Mission Trip To The Dominican Republic Gives Local Students New, Higher Insights

MISSION TEAM … Back Row: Team Translator- Manny, Daniel Cantu, Leader Gina Sutton, Parent Chaperone Mike Eitniear, Bronson Sutton, Roman Sutton, Dominic Boothman, Parent Chaperone Andrew Heisey. Front Row: Parent Chaperone Reenie Purk, Kenzie Eitniear, Kenzie Carlin, Grace Johnson, Delanna Law, Kiria Law, Jaiden Heisey, Juleah Purk, Parent Chaperone Nadine Heisey, and Leader Sheldon Sutton. Very Front: Angela Cantu

From February 28 through March 7, Sheldon and Gina Sutton led a team of twelve students on a missionary trip to the town of Juan Dolio in the Dominican Republic. Ten of those twelve students were from the Fountain City Christian School in Bryan.

According to Gina, “It was something that my husband and I basically felt the Lord’s leading to offer to head up a mission trip for the high school students there at Fountain City. So we had met with the administrator, and he was definitely on board with that. It was their desire that their students would have that opportunity, and worked in collaboration with us in doing that. Our children attended Fountain City Christian School last school year. That’s how we developed good friendships and relationships with students there.”

This was not a sightseeing cruise, but the sights did open the eyes of the students. Gina said, “Actually, our purpose was to encourage and mobilize the youth from our local area and churches to identify their God-given gifts and abilities, and how those can be used around the globe. We did a variety of different things to expose them to different needs that exist, and that allowed them to then explore how they can be a part of God’s plan, and using them in His Kingdom.”

The itinerary was packed with ministerial activities for the students. “We went to several different orphanages,” Gina explained. “I think the one that a lot of the kids found most impactful for them was a special needs orphanage. They were able to go to a local supermarket and just load up grocery carts of various foods, and take it to the orphanage to help with their physical needs.”

INTERACTING WITH THE CHILDREN … FCCS Freshman Kenzie Eitniear spends precious moments with a child at the special needs orphanage, Casa de Luz.

“But then they were also able to spend time there at the orphanage providing a sense of touch…holding hands for those kids. All these kids are bedridden; most of them can’t communicate, so it was a tough place for the kids to be emotionally. But I think they found that just their presence there was a pretty big deal to those who run the orphanage and to the kids, even though the kids can’t express it.”

“They went to a separate girls orphanage,” she continued. “They were at a boys orphanage. They were out in a couple of different sugarcane villages. One they spent some time with the children of the village, and then obviously it was a faith based trip, so they were able to share the gospel and some of their testimonies. They helped with one of the local pastors, painting their church. Some of the boys participated in some sports ministries.”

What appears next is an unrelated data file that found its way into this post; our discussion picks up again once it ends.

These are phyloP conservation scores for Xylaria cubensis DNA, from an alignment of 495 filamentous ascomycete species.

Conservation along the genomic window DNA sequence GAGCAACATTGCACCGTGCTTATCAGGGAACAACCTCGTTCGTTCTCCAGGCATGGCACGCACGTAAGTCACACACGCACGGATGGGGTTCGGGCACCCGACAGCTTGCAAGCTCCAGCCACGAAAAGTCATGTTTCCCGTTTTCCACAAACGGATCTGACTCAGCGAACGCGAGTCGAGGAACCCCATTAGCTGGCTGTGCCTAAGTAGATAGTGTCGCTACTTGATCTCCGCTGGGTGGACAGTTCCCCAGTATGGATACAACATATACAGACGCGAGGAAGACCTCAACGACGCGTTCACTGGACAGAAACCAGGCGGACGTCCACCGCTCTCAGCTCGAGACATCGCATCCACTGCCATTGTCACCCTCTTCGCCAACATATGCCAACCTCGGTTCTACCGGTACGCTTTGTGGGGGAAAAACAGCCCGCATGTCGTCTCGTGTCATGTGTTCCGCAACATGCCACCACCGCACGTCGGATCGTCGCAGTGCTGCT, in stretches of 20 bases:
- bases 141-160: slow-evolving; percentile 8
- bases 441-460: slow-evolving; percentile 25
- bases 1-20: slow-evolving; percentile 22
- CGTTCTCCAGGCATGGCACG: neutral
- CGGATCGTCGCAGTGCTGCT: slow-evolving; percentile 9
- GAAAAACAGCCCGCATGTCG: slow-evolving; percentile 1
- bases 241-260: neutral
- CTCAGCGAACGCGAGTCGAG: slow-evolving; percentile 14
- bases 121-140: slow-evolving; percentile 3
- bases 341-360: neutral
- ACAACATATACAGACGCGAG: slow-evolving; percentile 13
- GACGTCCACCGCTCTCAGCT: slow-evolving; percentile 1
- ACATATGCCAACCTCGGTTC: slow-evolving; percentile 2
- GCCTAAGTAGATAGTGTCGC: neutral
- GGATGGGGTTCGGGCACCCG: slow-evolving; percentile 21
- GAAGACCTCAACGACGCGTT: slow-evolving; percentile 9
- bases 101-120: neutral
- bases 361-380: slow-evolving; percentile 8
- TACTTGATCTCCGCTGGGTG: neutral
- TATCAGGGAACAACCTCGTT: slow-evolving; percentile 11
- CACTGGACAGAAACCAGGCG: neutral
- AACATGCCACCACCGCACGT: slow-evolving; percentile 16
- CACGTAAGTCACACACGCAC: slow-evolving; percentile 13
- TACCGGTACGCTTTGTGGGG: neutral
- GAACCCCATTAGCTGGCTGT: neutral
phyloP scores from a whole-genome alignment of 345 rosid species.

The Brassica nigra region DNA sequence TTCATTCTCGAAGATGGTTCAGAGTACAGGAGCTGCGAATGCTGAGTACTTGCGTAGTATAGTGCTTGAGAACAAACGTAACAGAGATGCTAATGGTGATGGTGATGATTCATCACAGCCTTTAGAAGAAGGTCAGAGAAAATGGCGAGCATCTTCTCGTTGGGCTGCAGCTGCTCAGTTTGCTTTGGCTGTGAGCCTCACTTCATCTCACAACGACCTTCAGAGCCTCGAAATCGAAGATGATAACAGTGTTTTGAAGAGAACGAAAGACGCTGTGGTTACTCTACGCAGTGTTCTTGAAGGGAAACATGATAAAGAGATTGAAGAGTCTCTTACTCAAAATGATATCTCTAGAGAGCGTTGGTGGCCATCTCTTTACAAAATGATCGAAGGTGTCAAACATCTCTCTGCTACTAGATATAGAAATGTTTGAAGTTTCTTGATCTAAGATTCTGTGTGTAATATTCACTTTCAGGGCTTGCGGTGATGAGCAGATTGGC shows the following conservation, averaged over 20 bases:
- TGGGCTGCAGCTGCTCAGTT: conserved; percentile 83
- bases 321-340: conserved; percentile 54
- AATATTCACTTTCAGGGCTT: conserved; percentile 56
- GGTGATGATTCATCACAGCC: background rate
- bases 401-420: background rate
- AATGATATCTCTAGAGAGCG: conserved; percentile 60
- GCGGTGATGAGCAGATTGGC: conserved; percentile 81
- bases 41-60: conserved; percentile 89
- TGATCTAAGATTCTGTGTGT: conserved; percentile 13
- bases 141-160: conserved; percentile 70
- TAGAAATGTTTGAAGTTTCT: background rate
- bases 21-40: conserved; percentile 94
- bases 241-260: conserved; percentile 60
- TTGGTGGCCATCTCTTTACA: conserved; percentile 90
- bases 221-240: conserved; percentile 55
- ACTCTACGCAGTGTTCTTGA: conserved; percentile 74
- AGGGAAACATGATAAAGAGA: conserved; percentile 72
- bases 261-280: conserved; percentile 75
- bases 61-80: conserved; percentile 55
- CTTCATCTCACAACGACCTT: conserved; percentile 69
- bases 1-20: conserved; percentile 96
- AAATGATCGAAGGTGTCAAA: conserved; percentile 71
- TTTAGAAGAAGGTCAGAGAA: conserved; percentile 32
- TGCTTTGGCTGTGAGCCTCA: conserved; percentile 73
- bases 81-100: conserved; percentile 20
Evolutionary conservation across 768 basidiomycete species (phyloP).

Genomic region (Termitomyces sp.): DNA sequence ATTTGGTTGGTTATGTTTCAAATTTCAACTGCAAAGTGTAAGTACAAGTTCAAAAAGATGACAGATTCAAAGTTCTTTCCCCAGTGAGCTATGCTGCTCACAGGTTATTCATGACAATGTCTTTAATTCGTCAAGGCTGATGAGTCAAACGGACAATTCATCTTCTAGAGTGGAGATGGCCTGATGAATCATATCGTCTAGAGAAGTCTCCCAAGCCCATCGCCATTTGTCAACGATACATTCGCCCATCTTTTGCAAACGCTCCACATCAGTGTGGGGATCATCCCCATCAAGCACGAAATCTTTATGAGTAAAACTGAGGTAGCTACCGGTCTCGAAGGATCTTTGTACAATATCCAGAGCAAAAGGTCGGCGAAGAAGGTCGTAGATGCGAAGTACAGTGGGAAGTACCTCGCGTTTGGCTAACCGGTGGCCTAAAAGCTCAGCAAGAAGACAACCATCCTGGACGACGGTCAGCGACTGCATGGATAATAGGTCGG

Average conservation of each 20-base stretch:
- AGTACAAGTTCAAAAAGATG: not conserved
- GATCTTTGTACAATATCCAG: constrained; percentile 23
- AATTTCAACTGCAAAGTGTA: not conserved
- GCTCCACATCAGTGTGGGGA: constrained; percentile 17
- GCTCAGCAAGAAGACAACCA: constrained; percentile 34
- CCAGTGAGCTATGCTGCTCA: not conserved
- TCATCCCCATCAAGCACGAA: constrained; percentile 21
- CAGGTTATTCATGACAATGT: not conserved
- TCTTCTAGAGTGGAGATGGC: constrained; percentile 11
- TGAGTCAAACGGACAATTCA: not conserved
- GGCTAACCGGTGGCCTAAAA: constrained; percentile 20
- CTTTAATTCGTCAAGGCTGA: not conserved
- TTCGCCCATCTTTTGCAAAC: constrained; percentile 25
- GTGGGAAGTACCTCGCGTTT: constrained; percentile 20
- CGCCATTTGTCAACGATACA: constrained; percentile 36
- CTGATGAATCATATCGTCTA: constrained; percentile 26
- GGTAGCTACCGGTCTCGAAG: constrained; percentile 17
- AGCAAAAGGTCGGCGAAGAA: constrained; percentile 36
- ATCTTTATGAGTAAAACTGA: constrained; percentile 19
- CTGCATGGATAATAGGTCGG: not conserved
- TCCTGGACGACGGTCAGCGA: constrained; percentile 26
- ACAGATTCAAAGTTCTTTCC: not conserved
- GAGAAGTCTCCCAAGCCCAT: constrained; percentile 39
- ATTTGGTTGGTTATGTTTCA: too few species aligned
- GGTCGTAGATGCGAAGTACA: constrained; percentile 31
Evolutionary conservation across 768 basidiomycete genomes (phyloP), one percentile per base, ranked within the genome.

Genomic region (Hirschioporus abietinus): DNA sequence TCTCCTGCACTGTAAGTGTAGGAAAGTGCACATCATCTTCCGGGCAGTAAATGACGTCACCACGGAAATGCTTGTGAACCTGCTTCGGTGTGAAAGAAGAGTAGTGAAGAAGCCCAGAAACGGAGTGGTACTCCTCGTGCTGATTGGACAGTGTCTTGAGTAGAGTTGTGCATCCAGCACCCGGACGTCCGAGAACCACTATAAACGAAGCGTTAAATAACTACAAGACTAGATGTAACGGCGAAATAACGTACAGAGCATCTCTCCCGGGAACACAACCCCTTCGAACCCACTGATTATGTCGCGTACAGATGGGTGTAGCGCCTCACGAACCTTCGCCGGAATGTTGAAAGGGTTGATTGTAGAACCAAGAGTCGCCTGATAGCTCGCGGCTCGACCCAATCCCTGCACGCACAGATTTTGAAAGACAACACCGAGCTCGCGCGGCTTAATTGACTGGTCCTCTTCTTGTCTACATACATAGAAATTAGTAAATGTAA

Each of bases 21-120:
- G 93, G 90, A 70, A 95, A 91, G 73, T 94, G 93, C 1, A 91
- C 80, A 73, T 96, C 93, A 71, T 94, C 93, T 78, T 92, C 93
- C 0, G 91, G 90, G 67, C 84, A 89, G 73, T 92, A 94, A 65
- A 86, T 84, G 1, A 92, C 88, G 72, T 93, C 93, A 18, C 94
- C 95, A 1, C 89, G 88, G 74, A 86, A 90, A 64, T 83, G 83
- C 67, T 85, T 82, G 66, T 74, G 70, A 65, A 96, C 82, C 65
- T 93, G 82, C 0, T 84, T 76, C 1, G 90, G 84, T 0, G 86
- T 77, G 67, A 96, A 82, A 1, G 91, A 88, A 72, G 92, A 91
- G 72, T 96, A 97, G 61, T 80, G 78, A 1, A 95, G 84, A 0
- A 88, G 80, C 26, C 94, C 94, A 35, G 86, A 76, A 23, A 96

“They visited an anti-human trafficking safe house, where they got to hear from one of the women who had been involved in prostitution, her story of what had happened in her life. They got to support some of the ministries that help those women come off the streets, come to a safe house, and be able to learn other ways of earning a living. It really was a wide variety of things that we did.”

These ten kids from Northwest Ohio flew down to the Dominican, but it was ten emotionally changed kids that boarded the flight home. Gina explained, “Yeah, I think one of the things we noticed the most was one of the girls…said, “It wrecked my world.” I think what she was saying with that was that she was exposed to things she had never seen or thought of. It was so far from what was normal here, and just opened up so many avenues of thoughts, that it really changed the direction for what she was considering as far as after graduation.”

“We had four of our older students that are considering going back and doing what’s called a ‘gap year’, or a program in between high school and college, where they go down to the Dominican, and they spend basically the length of a school year taking Bible courses, studying the language and helping with ministries for that school year. We had four students who are very seriously considering going back and doing that. Three of them are seniors this year, and some of them already had plans to go to college but are considering postponing those plans or changing those plans a bit because they were so impacted by what they had seen.”

TAKING A BREAK … Sophomore Daniel Cantu takes a break from working to spend some time playing peek-a-boo with a local Dominican boy.

Gina continued, “There was a lot of emotional processing that was going on the whole time, and we were just trying to encourage them. You know, think about how God wants to use the natural talents and giftings He’s given you, how you can use those to serve others, and that it doesn’t always look like what we think it looks like here in the U.S. That’s some things that we saw changing. Their mindset, their thoughts that they were expressing to us, really revealed to us that their whole thought process was changing.”

“Our group had a verse that we used from the Bible, kind of our ‘team verse’, and it was I Peter 4:10. It talked about each one should use whatever gift he has received to serve others, faithfully administering God’s grace in its various forms. So really, the whole focus was, ‘What gift has God given us, and how can we use that to serve others, whether it’s in the Dominican, or somewhere else internationally, or whether that means domestically in the culture that we’re familiar with?’”
Mission accomplished.

© 2019, Tim Kays. All rights reserved.

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